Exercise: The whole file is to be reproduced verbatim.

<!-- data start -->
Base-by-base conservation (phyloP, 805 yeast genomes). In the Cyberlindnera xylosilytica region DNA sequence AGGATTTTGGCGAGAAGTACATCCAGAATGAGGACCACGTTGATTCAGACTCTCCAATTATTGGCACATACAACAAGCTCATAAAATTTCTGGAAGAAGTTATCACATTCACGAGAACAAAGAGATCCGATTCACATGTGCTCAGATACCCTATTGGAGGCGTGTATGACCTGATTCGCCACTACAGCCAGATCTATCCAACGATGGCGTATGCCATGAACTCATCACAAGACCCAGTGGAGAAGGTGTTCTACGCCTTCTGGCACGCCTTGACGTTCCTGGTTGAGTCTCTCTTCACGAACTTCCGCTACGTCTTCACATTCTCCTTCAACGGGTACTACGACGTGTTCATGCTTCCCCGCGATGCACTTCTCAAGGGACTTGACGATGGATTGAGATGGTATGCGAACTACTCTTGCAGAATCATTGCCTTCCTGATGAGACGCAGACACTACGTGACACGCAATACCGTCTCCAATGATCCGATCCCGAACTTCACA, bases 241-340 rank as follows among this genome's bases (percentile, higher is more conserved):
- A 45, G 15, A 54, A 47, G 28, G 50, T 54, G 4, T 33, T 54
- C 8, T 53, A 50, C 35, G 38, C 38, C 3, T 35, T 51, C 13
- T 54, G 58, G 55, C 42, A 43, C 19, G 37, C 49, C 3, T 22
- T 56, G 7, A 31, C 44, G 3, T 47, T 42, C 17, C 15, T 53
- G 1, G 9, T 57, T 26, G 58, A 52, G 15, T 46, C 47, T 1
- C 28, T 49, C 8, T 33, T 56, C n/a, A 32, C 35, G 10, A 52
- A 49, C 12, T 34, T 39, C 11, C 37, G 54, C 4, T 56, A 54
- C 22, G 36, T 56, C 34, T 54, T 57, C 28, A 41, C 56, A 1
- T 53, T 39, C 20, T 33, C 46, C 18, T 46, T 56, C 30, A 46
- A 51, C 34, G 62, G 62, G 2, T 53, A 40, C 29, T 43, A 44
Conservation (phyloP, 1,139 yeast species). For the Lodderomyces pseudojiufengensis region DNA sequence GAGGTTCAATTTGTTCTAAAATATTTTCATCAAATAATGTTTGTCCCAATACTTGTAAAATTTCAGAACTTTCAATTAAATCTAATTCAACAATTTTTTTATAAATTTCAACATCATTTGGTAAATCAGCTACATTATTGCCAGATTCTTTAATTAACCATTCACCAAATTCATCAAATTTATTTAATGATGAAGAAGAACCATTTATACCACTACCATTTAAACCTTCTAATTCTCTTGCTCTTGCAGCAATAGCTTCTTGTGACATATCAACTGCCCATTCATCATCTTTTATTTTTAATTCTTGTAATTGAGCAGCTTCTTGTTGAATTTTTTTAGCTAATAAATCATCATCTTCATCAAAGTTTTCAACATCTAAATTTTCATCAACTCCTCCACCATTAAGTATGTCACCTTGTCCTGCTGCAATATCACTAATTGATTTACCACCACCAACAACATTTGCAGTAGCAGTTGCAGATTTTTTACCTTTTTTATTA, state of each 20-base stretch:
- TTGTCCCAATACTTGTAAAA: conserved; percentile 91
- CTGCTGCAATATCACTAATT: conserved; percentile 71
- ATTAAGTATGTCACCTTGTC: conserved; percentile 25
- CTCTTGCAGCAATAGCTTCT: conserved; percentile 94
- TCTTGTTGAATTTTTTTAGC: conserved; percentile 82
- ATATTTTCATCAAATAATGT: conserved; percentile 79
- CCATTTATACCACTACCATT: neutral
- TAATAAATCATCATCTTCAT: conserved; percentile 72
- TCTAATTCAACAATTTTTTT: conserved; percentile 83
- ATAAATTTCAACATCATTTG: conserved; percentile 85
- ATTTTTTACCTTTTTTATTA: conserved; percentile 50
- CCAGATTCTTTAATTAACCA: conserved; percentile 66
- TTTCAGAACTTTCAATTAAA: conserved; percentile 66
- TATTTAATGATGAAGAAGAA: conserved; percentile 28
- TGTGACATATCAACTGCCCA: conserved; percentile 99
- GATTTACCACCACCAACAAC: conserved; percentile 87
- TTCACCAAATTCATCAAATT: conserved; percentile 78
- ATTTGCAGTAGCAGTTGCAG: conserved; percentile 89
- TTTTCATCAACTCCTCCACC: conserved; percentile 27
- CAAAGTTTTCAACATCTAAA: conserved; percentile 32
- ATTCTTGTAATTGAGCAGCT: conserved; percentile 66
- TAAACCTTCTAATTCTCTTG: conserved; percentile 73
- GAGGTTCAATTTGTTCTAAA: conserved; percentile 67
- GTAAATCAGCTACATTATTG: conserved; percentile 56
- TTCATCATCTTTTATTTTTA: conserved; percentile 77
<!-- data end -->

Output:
Base-by-base conservation (phyloP, 805 yeast genomes). In the Cyberlindnera xylosilytica region DNA sequence AGGATTTTGGCGAGAAGTACATCCAGAATGAGGACCACGTTGATTCAGACTCTCCAATTATTGGCACATACAACAAGCTCATAAAATTTCTGGAAGAAGTTATCACATTCACGAGAACAAAGAGATCCGATTCACATGTGCTCAGATACCCTATTGGAGGCGTGTATGACCTGATTCGCCACTACAGCCAGATCTATCCAACGATGGCGTATGCCATGAACTCATCACAAGACCCAGTGGAGAAGGTGTTCTACGCCTTCTGGCACGCCTTGACGTTCCTGGTTGAGTCTCTCTTCACGAACTTCCGCTACGTCTTCACATTCTCCTTCAACGGGTACTACGACGTGTTCATGCTTCCCCGCGATGCACTTCTCAAGGGACTTGACGATGGATTGAGATGGTATGCGAACTACTCTTGCAGAATCATTGCCTTCCTGATGAGACGCAGACACTACGTGACACGCAATACCGTCTCCAATGATCCGATCCCGAACTTCACA, bases 241-340 rank as follows among this genome's bases (percentile, higher is more conserved):
- A 45, G 15, A 54, A 47, G 28, G 50, T 54, G 4, T 33, T 54
- C 8, T 53, A 50, C 35, G 38, C 38, C 3, T 35, T 51, C 13
- T 54, G 58, G 55, C 42, A 43, C 19, G 37, C 49, C 3, T 22
- T 56, G 7, A 31, C 44, G 3, T 47, T 42, C 17, C 15, T 53
- G 1, G 9, T 57, T 26, G 58, A 52, G 15, T 46, C 47, T 1
- C 28, T 49, C 8, T 33, T 56, C n/a, A 32, C 35, G 10, A 52
- A 49, C 12, T 34, T 39, C 11, C 37, G 54, C 4, T 56, A 54
- C 22, G 36, T 56, C 34, T 54, T 57, C 28, A 41, C 56, A 1
- T 53, T 39, C 20, T 33, C 46, C 18, T 46, T 56, C 30, A 46
- A 51, C 34, G 62, G 62, G 2, T 53, A 40, C 29, T 43, A 44
Conservation (phyloP, 1,139 yeast species). For the Lodderomyces pseudojiufengensis region DNA sequence GAGGTTCAATTTGTTCTAAAATATTTTCATCAAATAATGTTTGTCCCAATACTTGTAAAATTTCAGAACTTTCAATTAAATCTAATTCAACAATTTTTTTATAAATTTCAACATCATTTGGTAAATCAGCTACATTATTGCCAGATTCTTTAATTAACCATTCACCAAATTCATCAAATTTATTTAATGATGAAGAAGAACCATTTATACCACTACCATTTAAACCTTCTAATTCTCTTGCTCTTGCAGCAATAGCTTCTTGTGACATATCAACTGCCCATTCATCATCTTTTATTTTTAATTCTTGTAATTGAGCAGCTTCTTGTTGAATTTTTTTAGCTAATAAATCATCATCTTCATCAAAGTTTTCAACATCTAAATTTTCATCAACTCCTCCACCATTAAGTATGTCACCTTGTCCTGCTGCAATATCACTAATTGATTTACCACCACCAACAACATTTGCAGTAGCAGTTGCAGATTTTTTACCTTTTTTATTA, state of each 20-base stretch:
- TTGTCCCAATACTTGTAAAA: conserved; percentile 91
- CTGCTGCAATATCACTAATT: conserved; percentile 71
- ATTAAGTATGTCACCTTGTC: conserved; percentile 25
- CTCTTGCAGCAATAGCTTCT: conserved; percentile 94
- TCTTGTTGAATTTTTTTAGC: conserved; percentile 82
- ATATTTTCATCAAATAATGT: conserved; percentile 79
- CCATTTATACCACTACCATT: neutral
- TAATAAATCATCATCTTCAT: conserved; percentile 72
- TCTAATTCAACAATTTTTTT: conserved; percentile 83
- ATAAATTTCAACATCATTTG: conserved; percentile 85
- ATTTTTTACCTTTTTTATTA: conserved; percentile 50
- CCAGATTCTTTAATTAACCA: conserved; percentile 66
- TTTCAGAACTTTCAATTAAA: conserved; percentile 66
- TATTTAATGATGAAGAAGAA: conserved; percentile 28
- TGTGACATATCAACTGCCCA: conserved; percentile 99
- GATTTACCACCACCAACAAC: conserved; percentile 87
- TTCACCAAATTCATCAAATT: conserved; percentile 78
- ATTTGCAGTAGCAGTTGCAG: conserved; percentile 89
- TTTTCATCAACTCCTCCACC: conserved; percentile 27
- CAAAGTTTTCAACATCTAAA: conserved; percentile 32
- ATTCTTGTAATTGAGCAGCT: conserved; percentile 66
- TAAACCTTCTAATTCTCTTG: conserved; percentile 73
- GAGGTTCAATTTGTTCTAAA: conserved; percentile 67
- GTAAATCAGCTACATTATTG: conserved; percentile 56
- TTCATCATCTTTTATTTTTA: conserved; percentile 77